The St. Louis Civil Liberties Committee began on May 7, 1920, with about a dozen volunteers, both men and women. For its first decades, the group and its actions remained focused on advocacy and education about civil rights.
By 1932, the national ACLU noted that St. Louis was focusing “chiefly on two issues — the conflict between police and unemployed demonstrators, and the strike of coal miners in Illinois.” In the local chapter’s earliest brochures, volunteers noted they “maintained a persistent interest in the encroachment upon the rights and liberties of citizens by illegal and improper police practices.”
Early on, the St. Louis Committee mainly focused on investigating and raising awareness through educational programs. When funding could be secured, they went to court on behalf of those arrested while exercising their rights to free speech and free assembly.
In June 1932, the St. Louis Committee appealed the conviction of two men charged with destruction of property because they posted flyers organizing a local protest meeting over the arrests of African-American teenagers in Scottsboro, Alabama. Few records remain from these early years, but the national ACLU did send funds to help with court costs. The names of those arrested, however, are not listed, making it difficult to locate further information about the case.
Ralph Fuchs, president of the St. Louis Civil Liberties Committee and a professor of law at Washington University, described what he saw at the protest:
“As an eye-witness to what took place, I wish to say in this open letter that in my judgement, the responsible police authorities own an apology to the citizens of St. Louis because of the trampling upon American rights and the consequent danger to American institutions which characterized police handling of an American Workers’ Union demonstration …Prior to the arrival of a patrol load of police at the scene of the disturbance the conduct of everyone concerned with the ‘workers’ ‘ demonstration was beyond criticism. The police previously on duty were tolerant and decent, and at their request the way was kept open for all traffic, vehicular and on foot. For the most part, the crowd of 500 or more was quiet, although a few were singing….There was no disturbance of any kind. Then the brutality began.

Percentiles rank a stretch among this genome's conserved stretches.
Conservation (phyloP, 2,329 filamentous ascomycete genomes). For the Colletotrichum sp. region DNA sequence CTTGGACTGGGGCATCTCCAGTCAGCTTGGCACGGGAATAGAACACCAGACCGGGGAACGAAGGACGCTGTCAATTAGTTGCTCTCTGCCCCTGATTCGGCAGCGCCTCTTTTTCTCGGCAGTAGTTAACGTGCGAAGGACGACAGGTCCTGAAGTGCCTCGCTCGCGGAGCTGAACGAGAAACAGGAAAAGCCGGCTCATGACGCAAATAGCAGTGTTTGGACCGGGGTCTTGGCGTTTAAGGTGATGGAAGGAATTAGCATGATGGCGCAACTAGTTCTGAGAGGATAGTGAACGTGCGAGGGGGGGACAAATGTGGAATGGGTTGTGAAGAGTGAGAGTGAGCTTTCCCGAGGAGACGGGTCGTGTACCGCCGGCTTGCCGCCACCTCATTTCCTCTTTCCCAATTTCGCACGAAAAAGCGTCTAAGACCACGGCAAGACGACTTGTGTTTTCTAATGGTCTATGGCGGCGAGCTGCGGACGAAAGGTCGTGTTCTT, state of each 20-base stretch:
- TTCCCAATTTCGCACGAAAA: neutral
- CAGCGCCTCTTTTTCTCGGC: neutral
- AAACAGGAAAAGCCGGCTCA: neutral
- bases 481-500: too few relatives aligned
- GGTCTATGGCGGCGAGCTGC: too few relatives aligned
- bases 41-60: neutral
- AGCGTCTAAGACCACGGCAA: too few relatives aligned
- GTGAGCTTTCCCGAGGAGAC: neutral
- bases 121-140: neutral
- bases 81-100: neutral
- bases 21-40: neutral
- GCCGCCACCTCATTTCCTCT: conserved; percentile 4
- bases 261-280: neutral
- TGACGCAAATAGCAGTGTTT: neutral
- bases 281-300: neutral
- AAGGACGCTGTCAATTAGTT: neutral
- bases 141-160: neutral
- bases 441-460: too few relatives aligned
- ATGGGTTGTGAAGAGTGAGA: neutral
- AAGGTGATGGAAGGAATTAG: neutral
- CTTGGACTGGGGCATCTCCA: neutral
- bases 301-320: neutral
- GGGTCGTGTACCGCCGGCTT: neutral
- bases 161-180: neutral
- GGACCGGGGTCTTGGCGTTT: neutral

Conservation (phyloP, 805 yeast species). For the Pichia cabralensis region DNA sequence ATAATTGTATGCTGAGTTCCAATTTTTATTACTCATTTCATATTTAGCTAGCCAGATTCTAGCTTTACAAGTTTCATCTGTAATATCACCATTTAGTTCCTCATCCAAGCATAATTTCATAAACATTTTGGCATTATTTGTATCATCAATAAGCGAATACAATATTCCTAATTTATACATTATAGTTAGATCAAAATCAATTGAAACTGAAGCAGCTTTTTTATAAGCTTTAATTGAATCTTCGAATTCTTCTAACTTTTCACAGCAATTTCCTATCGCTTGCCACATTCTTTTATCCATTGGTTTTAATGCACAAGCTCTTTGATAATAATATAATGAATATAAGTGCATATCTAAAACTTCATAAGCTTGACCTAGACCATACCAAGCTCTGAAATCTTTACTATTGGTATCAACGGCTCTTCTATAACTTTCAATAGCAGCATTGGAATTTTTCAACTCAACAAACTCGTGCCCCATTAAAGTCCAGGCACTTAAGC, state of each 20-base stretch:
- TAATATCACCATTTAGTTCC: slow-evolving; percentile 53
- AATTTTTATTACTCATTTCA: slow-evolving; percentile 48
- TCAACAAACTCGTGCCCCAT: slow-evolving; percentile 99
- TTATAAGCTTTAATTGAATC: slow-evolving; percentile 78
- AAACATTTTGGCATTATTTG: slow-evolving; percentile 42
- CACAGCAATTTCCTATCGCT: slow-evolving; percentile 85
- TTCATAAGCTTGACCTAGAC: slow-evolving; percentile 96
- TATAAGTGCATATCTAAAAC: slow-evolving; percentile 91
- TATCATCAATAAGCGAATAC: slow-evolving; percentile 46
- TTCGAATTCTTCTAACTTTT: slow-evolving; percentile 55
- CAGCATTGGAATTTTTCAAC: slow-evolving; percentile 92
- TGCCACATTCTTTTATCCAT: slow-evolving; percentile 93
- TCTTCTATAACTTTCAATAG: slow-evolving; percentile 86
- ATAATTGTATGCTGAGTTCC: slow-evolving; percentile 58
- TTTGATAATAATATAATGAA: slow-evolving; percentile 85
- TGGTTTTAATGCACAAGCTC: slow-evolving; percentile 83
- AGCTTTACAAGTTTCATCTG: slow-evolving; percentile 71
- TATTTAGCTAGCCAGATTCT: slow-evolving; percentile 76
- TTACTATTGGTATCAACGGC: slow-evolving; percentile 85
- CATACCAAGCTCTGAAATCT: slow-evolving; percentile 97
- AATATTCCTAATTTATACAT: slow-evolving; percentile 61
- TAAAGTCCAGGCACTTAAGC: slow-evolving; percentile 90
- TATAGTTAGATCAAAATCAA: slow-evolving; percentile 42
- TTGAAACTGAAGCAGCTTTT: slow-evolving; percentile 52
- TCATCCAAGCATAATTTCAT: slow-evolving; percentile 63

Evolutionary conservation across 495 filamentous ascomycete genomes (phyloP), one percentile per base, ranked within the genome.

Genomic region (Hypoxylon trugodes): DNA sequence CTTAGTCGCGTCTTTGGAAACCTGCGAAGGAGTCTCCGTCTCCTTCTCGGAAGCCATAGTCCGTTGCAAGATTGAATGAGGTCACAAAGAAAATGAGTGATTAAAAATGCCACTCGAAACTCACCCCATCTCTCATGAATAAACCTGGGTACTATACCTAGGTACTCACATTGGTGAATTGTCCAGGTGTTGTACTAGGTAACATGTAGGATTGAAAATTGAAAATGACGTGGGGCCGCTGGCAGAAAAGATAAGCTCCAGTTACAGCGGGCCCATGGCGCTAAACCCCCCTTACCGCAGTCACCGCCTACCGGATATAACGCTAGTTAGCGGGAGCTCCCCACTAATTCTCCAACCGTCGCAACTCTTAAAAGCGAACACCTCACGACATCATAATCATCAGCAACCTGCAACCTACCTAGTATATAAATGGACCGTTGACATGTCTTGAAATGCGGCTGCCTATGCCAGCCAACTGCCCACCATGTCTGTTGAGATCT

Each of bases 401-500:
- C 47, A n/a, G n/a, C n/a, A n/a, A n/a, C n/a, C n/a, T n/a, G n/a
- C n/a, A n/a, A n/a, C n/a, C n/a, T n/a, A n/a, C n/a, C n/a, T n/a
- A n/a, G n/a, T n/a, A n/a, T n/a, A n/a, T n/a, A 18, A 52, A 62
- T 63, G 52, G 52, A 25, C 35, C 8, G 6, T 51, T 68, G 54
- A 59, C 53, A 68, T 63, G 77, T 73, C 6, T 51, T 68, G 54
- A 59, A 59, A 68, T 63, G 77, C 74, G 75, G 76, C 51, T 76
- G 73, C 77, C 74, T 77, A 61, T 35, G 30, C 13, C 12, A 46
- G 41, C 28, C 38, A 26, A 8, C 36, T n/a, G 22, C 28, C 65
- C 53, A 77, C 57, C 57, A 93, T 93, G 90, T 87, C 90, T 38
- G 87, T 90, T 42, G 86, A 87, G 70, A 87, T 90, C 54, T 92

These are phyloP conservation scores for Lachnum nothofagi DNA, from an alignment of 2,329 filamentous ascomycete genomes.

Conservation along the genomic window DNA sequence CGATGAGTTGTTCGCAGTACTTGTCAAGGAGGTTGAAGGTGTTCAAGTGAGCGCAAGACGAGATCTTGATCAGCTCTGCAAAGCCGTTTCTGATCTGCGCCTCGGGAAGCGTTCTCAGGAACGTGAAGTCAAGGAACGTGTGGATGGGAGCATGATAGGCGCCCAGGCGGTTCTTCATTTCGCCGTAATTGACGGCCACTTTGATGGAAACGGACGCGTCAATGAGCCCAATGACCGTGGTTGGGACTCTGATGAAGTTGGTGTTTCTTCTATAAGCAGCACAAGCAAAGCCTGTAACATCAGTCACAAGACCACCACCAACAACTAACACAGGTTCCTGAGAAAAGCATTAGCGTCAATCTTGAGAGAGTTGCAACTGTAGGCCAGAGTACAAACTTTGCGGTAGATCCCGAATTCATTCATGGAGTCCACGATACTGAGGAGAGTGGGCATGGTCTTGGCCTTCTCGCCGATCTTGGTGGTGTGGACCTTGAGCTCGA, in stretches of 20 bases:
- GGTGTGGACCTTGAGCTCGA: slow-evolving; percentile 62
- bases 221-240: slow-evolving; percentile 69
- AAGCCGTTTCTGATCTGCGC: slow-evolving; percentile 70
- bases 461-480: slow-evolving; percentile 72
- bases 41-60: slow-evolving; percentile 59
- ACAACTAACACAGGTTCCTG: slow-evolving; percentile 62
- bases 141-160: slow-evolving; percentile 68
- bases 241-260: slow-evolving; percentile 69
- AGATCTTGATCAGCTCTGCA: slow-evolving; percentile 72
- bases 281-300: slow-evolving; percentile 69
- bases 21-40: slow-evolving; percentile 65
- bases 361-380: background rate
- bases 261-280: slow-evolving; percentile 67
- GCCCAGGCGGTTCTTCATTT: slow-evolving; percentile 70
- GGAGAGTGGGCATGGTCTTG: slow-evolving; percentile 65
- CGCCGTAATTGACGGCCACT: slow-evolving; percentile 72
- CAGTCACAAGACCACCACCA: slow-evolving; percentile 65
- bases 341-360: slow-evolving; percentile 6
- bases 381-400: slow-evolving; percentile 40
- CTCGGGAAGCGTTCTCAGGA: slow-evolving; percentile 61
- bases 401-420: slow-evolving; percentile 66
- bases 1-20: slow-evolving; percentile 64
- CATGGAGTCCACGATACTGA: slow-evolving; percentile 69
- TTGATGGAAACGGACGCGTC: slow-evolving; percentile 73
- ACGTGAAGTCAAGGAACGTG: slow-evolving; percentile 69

Apparently under orders to clear the walks, the police from a newly-arrived patrol started rudely and with the use of clubs to clear the sidewalk…As the crowd dispersed to the east and across a vacant lot, the police pursued them, using rough tactics and bad language towards such as stood their ground or talked back. A number of arrests were made. After the crowd had gone, innocent individuals, standing alone, were illegally ordered to leave…As an individual and on behalf of other members of the St. Louis Civil Liberties Committee, I wish to protest most emphatically against your conduct… I do so with full appreciation of the difficult role the police are called upon to play and with the continued belied that on the whole they perform their duty conscientiously and well.”
[Read the full text of his letter, originally published in the St. Louis Post-Dispatch.]
St. Louis situation
Compared to other parts of the United States, the St. Louis area, and Missouri in general, did face fewer civil liberty challenges in the 1920s and early 1930s. The primary exception to this was in the area of policing.
And criminal justice reform and ending the abuse of police power remain key areas of policy focus for the ACLU-MO in the 21st century.
Read more newspaper coverage about the ACLU in Missouri during the 1930s from the St. Louis Post-Dispatch. Library users with a WUSTL key can also access the full issues via ProQuest, St. Louis Post-Dispatch (1874 – 2003).
ACLU-MO @ 100
This post is part of a series in recognition of the American Civil Liberties Union of Missouri’s centennial year (1920-2020). Read more stories at: https://library.wustl.edu/tag/ACLU-MO@100/